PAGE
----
In the past year, sensationalized media coverage of the Islamic State has reinvigorated discussions about how best to counter violent extremism (CVE). Though governments and organizations have been discussing and lightly implementing CVE efforts for years, it remains a concept whose parameters are notoriously ill-defined.
CVE’s largest challenge resides in its definition ― there is no consensus (international or domestic) on what CVE is and what efforts it encompasses. Ongoing efforts to counter violent extremism are beset by little or no research underlying their premises, misconceptions about drivers of radicalization persist, and ultimately there seems no easy way to measure the effectiveness of any given CVE program.
Despite its limitations, conducting CVE programs has merit ― assuming those undertaking it know what is feasible and what is not. For example, though CVE is touted as a longer-term tool for countering terrorism, one that focuses on the drivers of radicalization, it is too often wielded as a quick fix designed to counter the latest terrorist recruitment technique. This quick fix attitude uses CVE as a short-term solution to the detriment of understanding how recruitment and radicalization to violence actually happens. Nowhere is this issue more pronounced than when it comes to countering the terrorist narrative ― a much-heralded and oft-used CVE approach that is nearly boundless in scope.
Counter-narrative campaigns focus on the terrorist message and try to discredit it in the hopes of dissuading individuals from being drawn to violence. A common argument for this intervention method is that terrorists are increasingly proficient at spreading their messages ― primarily online ― so governments and civil society must be equally proficient and prolific in their counter-messaging to reach the same “at-risk” individuals. These counter-messages often take the form of arguments against violence, exposés of terrorist groups’ hypocrisy, or ridicule of terrorist narratives.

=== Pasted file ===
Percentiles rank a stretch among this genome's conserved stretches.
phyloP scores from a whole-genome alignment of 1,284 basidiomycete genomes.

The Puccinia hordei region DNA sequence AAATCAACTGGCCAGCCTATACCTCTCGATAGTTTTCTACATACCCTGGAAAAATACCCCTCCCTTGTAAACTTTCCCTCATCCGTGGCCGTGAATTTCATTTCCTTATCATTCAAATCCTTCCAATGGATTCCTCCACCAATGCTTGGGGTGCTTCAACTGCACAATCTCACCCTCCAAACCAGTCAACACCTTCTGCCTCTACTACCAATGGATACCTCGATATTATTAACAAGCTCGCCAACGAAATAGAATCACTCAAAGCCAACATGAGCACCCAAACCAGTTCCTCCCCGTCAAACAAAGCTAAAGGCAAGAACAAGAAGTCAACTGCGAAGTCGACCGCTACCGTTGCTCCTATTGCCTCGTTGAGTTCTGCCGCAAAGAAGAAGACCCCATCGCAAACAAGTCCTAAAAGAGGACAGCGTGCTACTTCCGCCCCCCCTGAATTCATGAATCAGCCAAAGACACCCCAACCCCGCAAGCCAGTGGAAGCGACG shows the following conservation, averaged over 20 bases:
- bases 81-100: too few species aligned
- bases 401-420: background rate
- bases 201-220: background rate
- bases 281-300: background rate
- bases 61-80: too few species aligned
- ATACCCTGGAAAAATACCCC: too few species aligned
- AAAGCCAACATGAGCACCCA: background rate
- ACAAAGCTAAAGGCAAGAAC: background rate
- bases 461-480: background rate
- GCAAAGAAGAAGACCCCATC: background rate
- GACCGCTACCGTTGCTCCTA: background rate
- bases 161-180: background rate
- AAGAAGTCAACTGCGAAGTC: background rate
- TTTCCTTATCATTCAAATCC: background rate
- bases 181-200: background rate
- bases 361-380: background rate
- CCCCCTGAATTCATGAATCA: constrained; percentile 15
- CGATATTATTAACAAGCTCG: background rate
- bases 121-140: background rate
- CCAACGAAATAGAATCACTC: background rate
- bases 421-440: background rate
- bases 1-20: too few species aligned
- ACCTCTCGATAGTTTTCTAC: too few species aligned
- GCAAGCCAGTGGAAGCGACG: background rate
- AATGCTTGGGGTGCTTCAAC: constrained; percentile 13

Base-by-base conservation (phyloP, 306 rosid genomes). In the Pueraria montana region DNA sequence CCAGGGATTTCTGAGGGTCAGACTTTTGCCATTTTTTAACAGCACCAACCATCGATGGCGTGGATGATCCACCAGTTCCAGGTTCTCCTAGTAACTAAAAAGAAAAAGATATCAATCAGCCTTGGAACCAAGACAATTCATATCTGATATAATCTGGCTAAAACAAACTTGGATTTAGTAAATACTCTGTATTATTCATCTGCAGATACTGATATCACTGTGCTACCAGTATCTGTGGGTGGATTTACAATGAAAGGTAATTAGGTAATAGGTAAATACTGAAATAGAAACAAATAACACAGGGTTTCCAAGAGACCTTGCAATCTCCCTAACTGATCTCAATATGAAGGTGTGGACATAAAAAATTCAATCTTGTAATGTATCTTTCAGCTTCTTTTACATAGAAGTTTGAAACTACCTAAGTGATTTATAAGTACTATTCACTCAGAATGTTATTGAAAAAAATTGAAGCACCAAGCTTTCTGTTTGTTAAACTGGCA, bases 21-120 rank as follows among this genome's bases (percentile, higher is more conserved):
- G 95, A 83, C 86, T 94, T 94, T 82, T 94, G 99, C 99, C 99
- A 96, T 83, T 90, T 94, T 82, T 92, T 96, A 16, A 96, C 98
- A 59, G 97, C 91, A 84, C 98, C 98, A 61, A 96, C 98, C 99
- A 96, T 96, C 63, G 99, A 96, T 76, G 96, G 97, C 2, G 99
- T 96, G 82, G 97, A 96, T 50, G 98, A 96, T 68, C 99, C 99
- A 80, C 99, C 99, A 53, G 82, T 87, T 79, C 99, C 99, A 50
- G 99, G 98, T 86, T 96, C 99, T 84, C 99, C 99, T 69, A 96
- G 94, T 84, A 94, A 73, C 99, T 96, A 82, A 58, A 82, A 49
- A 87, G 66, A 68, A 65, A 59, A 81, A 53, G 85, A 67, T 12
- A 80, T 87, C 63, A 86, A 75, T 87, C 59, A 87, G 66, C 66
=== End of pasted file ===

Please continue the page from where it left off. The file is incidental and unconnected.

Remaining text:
In a CVE context, pushing back on terrorist narratives makes intuitive sense ― it’s a way of exposing falsehoods in a very public forum. But does it work?
Research has shown that when you’re trying to convince people, facts don’t matter. We seem to understand this in domestic politics, but not in CVE. Appealing to an individual’s value system is the most effective way to change opinions and spur people to action. This is because humans have evolved to push “threatening information” away in favor of information that confirms their own beliefs. In this way, humans apply the same concept of “fight or flight” to the intake of information. And there are neuroscientific explanations as to how this happens: When humans feel stress or feel threatened, the blood flow in the brain moves away from the neocortex, the site of higher-order thinking, and toward the limbic system, the more automatic and primitive site of our thinking. The movement of blood flow in this situation renders humans physically less capable of thinking in more nuanced and complex terms, and this has further consequences. Conflict is more likely to ensue when individuals process ideas only in black and white.